Prime Minister Benjamin Netanyahu with Minister of the Interior and Health Aryeh Deri (left), and Justice Minister Yariv Levin (right) during the swearing-in ceremony of the new Israeli government at the Knesset on December 29, 2022. (Yonatan Sindel/Flash90)

This process of what is euphemistically called “restoring the proper balance between the legislature, the executive and the judiciary” in the government guidelines — and defined as a priority in the various parties’ coalition agreements — could well get underway in earnest within days, since the High Court on Thursday will hear petitions against the appointment of Aryeh Deri as interior minister, health minister and deputy prime minister.

Given the recidivist Deri’s conviction for tax offenses and the plea bargain he negotiated less than a year ago on the false basis, accepted by Jerusalem’s Magistrate’s Court, that he would henceforth be “distanced from the public sphere,” this is an appointment that the attorney general considers legally “unreasonable,” and thus indefensible. The expanded 11-justice panel that will be hearing the petitions may well conclude that she is correct, putting court and coalition into immediate collision.

Netanyahu in the past was a declared supporter and upholder of the top court’s independence and the sensitive separation of powers — well aware that without the justices to constrain a powerful governing coalition, Israel has no other brakes on the excesses of the political majority, no other means to defend against a descent into authoritarianism.

Now, though, Netanyahu evidently feels he needs to paralyze the court, for it could be relied upon to untenably strike down his partners’ various planned discriminatory and undemocratic legislative initiatives — including a further broadened exemption for the fast-growing ultra-Orthodox community from national service, the legalization of settlements built on private Palestinian land, potential literal discrimination in the shape of a law that would enable service providers to refuse service on the grounds of religious belief. And, potentially, laws and amendments, applied retroactively, to cancel the criminal charges against Netanyahu and/or give a serving prime minister immunity from prosecution.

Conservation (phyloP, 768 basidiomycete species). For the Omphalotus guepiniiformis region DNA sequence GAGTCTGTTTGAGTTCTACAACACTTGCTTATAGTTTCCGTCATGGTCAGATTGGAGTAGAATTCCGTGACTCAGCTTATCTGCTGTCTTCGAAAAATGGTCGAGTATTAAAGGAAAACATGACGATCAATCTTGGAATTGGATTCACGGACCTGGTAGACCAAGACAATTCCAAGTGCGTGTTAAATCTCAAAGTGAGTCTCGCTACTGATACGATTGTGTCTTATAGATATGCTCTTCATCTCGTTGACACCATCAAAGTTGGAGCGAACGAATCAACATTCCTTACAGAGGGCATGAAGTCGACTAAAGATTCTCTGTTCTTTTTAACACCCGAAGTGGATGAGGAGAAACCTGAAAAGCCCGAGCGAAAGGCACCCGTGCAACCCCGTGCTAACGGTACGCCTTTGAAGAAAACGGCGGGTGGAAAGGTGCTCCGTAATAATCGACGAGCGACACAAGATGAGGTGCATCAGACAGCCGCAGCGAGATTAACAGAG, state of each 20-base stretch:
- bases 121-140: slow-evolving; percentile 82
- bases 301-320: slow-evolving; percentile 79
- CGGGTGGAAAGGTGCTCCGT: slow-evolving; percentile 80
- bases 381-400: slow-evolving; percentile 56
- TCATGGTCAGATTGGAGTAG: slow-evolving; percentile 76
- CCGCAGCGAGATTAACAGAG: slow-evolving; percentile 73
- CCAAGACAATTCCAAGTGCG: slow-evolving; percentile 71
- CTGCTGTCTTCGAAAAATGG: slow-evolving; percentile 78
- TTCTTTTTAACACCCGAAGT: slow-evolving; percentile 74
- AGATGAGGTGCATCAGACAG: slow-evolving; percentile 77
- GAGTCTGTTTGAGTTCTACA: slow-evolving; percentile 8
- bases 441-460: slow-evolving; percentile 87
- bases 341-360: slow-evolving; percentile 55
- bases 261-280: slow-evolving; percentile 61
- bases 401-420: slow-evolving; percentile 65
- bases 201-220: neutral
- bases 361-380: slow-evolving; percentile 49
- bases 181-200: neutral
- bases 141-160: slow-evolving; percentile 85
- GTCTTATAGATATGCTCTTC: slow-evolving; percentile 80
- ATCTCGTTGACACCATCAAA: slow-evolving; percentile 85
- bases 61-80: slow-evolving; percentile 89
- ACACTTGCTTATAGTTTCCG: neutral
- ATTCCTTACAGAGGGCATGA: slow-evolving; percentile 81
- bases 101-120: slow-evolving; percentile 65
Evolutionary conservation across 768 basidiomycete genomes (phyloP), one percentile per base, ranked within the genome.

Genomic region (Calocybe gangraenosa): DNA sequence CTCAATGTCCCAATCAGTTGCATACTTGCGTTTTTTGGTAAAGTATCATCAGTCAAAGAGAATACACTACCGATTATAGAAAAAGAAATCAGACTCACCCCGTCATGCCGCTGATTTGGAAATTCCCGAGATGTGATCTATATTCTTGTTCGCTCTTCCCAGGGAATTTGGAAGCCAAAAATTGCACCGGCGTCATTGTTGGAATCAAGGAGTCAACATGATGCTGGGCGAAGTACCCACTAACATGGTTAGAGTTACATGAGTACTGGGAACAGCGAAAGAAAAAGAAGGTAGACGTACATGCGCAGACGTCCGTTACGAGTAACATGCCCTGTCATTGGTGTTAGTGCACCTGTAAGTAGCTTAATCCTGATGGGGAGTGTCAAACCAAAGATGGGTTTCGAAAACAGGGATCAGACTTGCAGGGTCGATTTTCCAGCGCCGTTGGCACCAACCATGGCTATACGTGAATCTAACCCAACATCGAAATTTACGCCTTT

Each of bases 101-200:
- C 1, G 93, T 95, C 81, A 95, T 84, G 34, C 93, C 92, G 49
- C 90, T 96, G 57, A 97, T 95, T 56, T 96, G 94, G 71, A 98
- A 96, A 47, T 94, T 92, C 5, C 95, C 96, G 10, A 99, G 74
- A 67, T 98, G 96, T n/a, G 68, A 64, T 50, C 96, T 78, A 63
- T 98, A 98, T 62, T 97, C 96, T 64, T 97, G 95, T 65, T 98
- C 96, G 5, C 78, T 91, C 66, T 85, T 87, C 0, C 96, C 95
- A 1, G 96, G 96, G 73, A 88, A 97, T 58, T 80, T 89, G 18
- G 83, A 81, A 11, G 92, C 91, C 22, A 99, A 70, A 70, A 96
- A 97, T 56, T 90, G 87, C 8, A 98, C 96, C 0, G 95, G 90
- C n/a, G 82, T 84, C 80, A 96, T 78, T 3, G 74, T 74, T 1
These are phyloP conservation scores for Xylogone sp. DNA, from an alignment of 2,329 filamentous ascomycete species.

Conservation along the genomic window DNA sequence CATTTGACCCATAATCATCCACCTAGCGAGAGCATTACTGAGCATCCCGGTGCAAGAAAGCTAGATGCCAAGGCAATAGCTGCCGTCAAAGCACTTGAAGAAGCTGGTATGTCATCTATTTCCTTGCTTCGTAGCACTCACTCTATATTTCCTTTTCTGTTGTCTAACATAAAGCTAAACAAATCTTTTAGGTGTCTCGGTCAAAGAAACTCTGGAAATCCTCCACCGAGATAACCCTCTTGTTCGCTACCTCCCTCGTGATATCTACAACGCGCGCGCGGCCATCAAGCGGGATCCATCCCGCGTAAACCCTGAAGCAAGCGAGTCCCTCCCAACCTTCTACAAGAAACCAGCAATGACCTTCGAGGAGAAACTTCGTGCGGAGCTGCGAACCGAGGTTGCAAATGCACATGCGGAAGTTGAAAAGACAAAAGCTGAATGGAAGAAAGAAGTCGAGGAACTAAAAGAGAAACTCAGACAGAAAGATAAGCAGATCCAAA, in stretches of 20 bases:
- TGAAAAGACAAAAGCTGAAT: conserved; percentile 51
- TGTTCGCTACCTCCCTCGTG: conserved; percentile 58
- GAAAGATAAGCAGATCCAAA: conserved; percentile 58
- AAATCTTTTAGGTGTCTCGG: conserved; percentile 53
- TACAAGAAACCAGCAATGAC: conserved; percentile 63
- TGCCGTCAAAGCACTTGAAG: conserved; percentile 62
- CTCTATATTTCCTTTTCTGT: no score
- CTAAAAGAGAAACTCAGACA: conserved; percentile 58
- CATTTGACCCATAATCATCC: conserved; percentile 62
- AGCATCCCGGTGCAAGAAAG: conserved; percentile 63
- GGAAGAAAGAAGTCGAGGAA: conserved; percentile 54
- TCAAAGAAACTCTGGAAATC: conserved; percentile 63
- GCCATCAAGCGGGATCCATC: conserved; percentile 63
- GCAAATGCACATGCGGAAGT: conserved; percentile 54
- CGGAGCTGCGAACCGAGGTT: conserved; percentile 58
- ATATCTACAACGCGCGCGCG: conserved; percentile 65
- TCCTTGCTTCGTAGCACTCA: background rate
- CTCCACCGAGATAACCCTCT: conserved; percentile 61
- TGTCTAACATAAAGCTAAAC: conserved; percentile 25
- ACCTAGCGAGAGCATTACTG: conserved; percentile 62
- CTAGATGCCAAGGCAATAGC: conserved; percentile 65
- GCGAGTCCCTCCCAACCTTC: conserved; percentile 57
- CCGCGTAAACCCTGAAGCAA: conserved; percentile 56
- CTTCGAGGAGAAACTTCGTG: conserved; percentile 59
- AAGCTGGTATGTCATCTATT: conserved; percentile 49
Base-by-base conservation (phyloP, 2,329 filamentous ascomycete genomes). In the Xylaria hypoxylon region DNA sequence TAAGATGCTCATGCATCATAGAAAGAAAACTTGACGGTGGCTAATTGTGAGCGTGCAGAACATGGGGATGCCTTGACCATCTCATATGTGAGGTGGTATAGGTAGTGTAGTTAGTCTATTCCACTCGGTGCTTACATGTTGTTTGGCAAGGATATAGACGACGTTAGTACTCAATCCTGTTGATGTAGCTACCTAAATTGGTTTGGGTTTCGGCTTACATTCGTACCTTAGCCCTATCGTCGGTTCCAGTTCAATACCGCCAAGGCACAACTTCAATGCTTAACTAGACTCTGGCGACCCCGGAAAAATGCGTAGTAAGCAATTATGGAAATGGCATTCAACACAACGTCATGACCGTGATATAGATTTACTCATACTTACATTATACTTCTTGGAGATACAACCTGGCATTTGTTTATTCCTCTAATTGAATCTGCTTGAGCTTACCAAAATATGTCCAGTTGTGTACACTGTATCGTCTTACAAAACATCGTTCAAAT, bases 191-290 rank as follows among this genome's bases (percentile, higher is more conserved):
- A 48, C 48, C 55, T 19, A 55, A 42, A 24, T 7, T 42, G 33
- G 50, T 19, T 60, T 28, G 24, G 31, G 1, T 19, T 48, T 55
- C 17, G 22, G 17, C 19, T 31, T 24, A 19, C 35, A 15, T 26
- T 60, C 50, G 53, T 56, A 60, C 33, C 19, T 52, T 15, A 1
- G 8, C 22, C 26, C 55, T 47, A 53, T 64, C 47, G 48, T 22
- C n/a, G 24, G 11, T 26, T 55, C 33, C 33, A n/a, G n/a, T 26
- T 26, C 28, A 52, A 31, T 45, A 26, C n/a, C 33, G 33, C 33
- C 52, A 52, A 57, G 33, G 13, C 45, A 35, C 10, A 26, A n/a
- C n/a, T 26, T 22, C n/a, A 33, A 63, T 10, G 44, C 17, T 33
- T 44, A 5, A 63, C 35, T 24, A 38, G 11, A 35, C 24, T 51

Oh, what have we done?

In just these last few days, then, Netanyahu, who promised to rein in the extremists in his coalition, gave the pyromaniacal Itamar Ben Gvir the matches and allowed him to venture onto the ultra-combustibleTemple Mount.

And Netanyahu, the man who also promised those recent American interviewers that he was going to “safeguard Israeli democracy,” installed a justice minister with a mission to destroy it.

Prime Minister Benjamin Netanyahu (L), National Security Minister Itamar Ben Gvir (2R) and other officials and ministers at the new coalition’s first full cabinet meeting on January 3, 2023 (Yonatan Sindel/Flash90)

On Sunday night, Israel’s Channel 13 published its first opinion poll since Netanyahu swore in his government last Thursday. According to its findings, which should be taken no more seriously than those of Israel’s other snapshot public opinion surveys down the years, the Netanyahu-led bloc would lose its majority were elections held today, having apparently discomfited at least a small swath of its erstwhile supporters.

A second survey, published Wednesday by the Israel Democracy Institute, seemed to confirm the trend. It found that a majority of Israelis believe Netanyahu mishandled the coalition negotiations by making excessive concessions to his far-right and ultra-Orthodox allies.

That ship, voters and lovers of Israel, has sailed.